When I worked on liturgy committees or was on staff in parishes, by the time Easter finally rolled around, I'd have the bends. We'd typically begin preparations for the big seasons and feast days several months ahead. It wasn't unusual to have a staff Epiphany party end with everyone pulling out calendars and penciling in the date for the meeting to prepare the Lenten reconciliation service. To help catechists prepare for Ash Wednesday with their students, resources had to be ordered at least three months in advance and meetings for additional background and questions had to be scheduled.
Working in prison for 11 years, that sense of the bends was still there, but to a lesser degree. As long as I was two weeks ahead of events, things were okay. The liturgical calendar sometimes bumped up against the secular one (who takes down a Christmas tree at 5pm on December 25th?) but Fr. Joe would be there for Christmas Mass the Sunday after Christmas and all was right with the world.
This year, jail lives a different story. There have been no frantic requests for cards, unlike Christmas and Valentine's Day. No one has confessed feeling a failure for not being home for Easter. There hasn't been a rush to see Fr. Lyle for confession. And this week we'll celebrate Easter.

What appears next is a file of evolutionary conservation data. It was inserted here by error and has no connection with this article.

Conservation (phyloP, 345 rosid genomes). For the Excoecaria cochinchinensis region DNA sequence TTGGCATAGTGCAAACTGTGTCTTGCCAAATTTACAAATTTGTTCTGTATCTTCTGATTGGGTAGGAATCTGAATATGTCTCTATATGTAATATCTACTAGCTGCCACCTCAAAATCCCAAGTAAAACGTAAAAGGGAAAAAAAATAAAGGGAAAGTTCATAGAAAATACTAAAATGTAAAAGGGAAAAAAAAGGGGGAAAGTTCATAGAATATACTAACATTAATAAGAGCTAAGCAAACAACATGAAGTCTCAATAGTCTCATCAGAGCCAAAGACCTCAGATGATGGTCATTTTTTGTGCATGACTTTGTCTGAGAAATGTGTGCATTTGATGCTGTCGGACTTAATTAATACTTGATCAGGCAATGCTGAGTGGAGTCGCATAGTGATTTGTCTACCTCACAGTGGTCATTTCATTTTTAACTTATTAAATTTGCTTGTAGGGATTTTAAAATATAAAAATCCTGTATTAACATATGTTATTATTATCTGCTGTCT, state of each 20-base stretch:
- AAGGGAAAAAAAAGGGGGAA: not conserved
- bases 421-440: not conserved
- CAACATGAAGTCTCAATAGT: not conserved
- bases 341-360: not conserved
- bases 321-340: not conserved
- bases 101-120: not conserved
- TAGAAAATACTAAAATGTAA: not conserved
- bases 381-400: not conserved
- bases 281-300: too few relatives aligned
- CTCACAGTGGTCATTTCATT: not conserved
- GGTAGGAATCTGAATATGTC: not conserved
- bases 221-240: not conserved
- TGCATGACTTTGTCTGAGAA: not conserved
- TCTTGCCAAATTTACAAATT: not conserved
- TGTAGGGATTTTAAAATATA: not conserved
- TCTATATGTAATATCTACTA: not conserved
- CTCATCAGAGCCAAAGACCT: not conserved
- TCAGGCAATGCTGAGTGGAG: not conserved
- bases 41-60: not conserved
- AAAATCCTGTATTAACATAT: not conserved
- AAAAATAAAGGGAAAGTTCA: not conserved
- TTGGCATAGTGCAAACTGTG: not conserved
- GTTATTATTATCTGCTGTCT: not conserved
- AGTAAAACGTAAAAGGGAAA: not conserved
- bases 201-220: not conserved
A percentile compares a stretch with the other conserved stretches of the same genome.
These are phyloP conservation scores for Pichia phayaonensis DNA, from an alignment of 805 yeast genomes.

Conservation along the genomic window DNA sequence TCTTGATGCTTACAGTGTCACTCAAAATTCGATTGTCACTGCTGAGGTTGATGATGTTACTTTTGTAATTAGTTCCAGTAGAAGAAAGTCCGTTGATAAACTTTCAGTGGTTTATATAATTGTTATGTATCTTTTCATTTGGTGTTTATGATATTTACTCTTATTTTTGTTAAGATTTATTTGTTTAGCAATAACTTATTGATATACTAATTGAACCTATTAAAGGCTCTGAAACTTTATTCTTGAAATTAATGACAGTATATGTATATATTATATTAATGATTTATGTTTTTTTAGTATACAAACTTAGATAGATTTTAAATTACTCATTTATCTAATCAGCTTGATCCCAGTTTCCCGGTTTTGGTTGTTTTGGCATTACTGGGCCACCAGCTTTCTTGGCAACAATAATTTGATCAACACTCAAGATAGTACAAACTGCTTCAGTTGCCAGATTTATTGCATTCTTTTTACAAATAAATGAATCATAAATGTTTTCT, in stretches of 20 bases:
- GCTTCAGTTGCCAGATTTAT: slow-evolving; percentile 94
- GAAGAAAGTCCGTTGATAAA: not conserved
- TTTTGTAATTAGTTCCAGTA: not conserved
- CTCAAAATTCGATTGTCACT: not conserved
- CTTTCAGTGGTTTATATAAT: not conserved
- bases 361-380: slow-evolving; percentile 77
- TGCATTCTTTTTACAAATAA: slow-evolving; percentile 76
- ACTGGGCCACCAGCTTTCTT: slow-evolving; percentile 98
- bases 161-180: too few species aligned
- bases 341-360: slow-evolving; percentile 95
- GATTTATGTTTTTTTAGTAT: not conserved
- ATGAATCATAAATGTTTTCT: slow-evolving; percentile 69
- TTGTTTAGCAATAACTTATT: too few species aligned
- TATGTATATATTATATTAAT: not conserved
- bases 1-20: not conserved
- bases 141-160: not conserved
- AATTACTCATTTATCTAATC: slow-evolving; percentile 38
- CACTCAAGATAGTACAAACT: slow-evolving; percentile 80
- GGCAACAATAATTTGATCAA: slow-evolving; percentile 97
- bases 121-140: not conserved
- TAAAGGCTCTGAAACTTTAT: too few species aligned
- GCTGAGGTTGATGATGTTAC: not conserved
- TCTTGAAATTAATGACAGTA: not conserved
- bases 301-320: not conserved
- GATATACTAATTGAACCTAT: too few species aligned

One group will celebrate Palm Sunday, though, on Wednesday. Another group, on another floor, will celebrate Easter on Holy Thursday. The Good Friday service had to give way to a GED class on the 8th floor on Friday. Saturday's afternoon gathering will celebrate Easter. Next Tuesday and Wednesday, two more groups will celebrate Easter because they use the previous Sunday's readings for their service. And somewhere in there, on Saturday night, I'll be at the Vigil in my home parish.
What I appreciate in all this, what makes me laugh and enjoy the work I do so much: you just never know when the resurrection is going to bump into your life and make a mess of things. Just pay attention, be open, it doesn't always happen according to the calendar.